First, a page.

With regard to losses, the right hon. Gentleman told us there was a loss of slightly over £7 million on the balance of the three quarters of 1947. That omitted the interest charge for the same period, which would be £9.75 million, which would bring up the loss to £16.9 million, from which one would have to deduct the profit on other operations of some £2,250,000, making a loss for that period of about £14 million.
I have a very short time remaining and I am not going to deal with the quality of stocks because I want to come straight away to the question of administration. On the vesting day the Prime Minister said that the National Coal Board was a fine team going in to bat on a sticky wicket, but he believed it would score a great many sixes. It is only about three years since the publication of the famous Reid Report which was, as has been said in this Debate, universally acclaimed as the quintessence of technical experience, diagnosis and prescription. Of the seven eminent mining engineers who signed that unanimous report, five joined the National Coal Board, and of those, no fewer than three have resigned—Sir Charles Reid, Mr. Hunter and Mr. Watson Smith. Since the Prime Minister spoke those words, members of the Board and a number of the principal officials have been hitting their wickets instead of sixes, running themselves out or retiring hurt.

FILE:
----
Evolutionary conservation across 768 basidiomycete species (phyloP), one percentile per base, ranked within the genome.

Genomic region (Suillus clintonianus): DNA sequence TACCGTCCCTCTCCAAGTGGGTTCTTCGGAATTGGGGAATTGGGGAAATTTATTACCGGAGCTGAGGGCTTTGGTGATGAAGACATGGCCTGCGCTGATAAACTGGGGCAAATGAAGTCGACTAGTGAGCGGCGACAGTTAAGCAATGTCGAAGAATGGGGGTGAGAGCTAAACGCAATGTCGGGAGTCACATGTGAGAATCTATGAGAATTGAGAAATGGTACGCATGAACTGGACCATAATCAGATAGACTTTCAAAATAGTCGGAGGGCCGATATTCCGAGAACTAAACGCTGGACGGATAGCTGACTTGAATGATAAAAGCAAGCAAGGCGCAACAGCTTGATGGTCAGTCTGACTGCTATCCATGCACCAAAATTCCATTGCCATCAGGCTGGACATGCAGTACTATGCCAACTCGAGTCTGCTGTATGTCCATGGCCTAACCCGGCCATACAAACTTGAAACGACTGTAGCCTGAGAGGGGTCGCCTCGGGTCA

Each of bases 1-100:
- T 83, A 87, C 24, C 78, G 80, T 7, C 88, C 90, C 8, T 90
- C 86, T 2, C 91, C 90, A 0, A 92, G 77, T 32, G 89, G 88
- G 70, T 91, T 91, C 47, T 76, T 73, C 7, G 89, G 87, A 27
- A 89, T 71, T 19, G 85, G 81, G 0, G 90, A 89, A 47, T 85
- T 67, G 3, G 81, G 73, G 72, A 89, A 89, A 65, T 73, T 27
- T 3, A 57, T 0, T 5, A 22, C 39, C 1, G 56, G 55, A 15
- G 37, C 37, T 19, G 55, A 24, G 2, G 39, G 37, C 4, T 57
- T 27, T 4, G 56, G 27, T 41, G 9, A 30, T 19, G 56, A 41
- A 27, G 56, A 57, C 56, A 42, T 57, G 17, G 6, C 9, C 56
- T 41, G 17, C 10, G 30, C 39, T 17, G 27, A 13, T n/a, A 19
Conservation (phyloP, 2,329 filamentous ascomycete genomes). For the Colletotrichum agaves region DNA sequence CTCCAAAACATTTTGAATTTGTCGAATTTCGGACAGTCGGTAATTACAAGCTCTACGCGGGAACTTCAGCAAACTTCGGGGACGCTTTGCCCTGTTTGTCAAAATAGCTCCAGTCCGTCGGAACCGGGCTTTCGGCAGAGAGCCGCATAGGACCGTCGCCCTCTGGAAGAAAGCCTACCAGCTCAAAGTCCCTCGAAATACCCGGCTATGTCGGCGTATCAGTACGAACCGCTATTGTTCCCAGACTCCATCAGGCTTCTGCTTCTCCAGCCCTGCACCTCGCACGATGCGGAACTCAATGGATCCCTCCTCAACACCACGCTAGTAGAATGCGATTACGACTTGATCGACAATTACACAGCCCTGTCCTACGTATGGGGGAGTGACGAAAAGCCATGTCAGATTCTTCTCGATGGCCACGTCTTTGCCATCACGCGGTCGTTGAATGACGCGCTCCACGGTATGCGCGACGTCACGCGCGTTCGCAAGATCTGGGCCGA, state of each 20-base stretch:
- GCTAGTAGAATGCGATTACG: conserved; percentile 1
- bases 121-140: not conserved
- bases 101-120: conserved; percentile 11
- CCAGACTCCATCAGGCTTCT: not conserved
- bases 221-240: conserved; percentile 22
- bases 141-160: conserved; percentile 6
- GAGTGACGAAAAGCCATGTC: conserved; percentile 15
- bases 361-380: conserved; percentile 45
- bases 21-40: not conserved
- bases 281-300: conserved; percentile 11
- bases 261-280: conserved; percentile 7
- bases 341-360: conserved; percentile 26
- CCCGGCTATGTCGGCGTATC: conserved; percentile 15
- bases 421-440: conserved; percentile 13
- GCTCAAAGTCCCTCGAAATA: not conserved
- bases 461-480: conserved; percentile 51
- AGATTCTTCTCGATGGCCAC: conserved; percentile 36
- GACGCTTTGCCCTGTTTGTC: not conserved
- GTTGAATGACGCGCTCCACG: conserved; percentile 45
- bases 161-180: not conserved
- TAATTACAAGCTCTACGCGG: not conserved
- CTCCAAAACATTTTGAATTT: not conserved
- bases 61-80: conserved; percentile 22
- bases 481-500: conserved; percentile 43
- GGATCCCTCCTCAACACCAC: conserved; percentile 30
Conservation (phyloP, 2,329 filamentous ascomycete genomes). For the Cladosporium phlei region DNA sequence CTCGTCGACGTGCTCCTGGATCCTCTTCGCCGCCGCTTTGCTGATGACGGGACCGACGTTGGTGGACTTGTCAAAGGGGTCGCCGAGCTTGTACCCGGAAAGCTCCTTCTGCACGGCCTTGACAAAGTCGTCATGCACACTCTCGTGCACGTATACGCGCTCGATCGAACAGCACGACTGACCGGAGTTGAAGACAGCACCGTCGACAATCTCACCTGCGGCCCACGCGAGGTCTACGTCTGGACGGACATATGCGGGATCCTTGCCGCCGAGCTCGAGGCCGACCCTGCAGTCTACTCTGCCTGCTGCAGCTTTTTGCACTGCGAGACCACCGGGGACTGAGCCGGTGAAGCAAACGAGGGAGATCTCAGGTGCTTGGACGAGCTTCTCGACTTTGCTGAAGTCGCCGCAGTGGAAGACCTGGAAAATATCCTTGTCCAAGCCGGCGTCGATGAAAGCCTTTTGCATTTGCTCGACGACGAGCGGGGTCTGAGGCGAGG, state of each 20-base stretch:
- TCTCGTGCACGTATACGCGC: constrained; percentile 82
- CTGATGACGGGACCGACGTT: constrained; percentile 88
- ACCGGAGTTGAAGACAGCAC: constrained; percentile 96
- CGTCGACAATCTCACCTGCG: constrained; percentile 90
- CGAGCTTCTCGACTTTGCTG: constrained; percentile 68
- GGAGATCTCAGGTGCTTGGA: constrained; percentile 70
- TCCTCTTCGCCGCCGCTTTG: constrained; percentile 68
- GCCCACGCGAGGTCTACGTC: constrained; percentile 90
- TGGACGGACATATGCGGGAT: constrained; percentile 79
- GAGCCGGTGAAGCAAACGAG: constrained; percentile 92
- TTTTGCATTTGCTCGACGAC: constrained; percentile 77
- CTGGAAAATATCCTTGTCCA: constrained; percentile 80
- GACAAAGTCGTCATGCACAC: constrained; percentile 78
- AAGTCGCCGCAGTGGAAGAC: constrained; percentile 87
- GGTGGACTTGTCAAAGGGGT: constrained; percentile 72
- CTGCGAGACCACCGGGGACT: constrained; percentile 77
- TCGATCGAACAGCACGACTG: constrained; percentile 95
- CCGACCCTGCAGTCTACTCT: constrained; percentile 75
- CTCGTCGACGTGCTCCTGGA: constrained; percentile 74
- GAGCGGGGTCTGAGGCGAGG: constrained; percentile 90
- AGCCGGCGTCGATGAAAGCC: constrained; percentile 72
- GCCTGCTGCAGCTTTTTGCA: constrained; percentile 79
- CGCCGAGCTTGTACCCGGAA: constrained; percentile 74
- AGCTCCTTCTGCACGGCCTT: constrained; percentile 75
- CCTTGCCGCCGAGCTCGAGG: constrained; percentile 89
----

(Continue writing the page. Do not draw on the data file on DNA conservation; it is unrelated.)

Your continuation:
What are the points which Sir Charles Reid made? He said that he put it to the Secretary of State for War in March, 1947, that the management was unhappy and uncertain of its position and the extent of its authority. That position has not only got worse, but, as Sir Charles said, some of our best mining engineers who can ill be spared have resigned. It did not stop there. On 6th November, 1947, nearly eight months ago, he wrote to Lord Hyndley and said:
I do not believe that the present cumbersome and uninspired organisation will produce for the country the coal it needs. … It will not accomplish the vital technical reorganization. … It cannot give confident and effective leadership.
Then—this is the point upon which the Committee wants an answer from the hon. Gentleman—Sir Charles stated that he had then—last November—put forward proposals for the complete decentralisation. The right hon. Gentleman did not mention what those proposals were and did not attempt to deal with the problem of decentralisation in his speech. The Board have made an answer even if the right hon. Gentleman has not thought fit to take up the cudgels. Let us see what the Board said: